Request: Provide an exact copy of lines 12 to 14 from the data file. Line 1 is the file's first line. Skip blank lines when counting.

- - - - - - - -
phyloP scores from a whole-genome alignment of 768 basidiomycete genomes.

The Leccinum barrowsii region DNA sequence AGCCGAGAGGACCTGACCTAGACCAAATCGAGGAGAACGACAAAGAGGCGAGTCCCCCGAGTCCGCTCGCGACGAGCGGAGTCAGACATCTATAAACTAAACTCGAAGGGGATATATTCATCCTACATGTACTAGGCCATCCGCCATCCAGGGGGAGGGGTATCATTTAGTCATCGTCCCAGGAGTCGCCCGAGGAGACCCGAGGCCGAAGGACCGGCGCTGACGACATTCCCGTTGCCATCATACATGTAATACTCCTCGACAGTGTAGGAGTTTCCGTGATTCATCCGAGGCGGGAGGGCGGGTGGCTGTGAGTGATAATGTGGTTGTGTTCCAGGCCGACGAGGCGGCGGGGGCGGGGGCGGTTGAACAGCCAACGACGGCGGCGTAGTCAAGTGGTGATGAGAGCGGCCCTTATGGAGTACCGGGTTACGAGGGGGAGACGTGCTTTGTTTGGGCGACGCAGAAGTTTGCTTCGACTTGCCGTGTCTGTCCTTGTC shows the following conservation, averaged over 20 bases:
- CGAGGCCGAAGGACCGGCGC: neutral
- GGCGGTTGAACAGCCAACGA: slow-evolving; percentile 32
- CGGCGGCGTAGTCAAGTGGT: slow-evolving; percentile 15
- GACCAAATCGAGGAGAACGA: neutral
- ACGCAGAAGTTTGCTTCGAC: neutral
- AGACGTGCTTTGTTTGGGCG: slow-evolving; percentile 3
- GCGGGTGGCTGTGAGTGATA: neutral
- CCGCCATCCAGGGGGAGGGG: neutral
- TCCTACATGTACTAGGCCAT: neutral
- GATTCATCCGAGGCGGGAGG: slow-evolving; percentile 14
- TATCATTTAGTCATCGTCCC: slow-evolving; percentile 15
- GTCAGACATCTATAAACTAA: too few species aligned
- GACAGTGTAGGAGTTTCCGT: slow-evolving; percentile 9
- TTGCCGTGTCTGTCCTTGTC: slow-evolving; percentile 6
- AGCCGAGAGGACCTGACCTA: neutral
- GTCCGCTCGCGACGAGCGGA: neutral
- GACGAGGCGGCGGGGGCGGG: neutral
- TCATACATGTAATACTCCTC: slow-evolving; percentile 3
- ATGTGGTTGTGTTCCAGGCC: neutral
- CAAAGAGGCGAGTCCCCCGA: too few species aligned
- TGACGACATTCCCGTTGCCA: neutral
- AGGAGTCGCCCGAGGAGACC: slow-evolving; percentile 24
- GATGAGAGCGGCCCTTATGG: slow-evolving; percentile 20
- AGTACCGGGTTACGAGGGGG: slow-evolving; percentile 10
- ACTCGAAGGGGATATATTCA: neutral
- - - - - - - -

- GATTCATCCGAGGCGGGAGG: slow-evolving; percentile 14
- TATCATTTAGTCATCGTCCC: slow-evolving; percentile 15
- GTCAGACATCTATAAACTAA: too few species aligned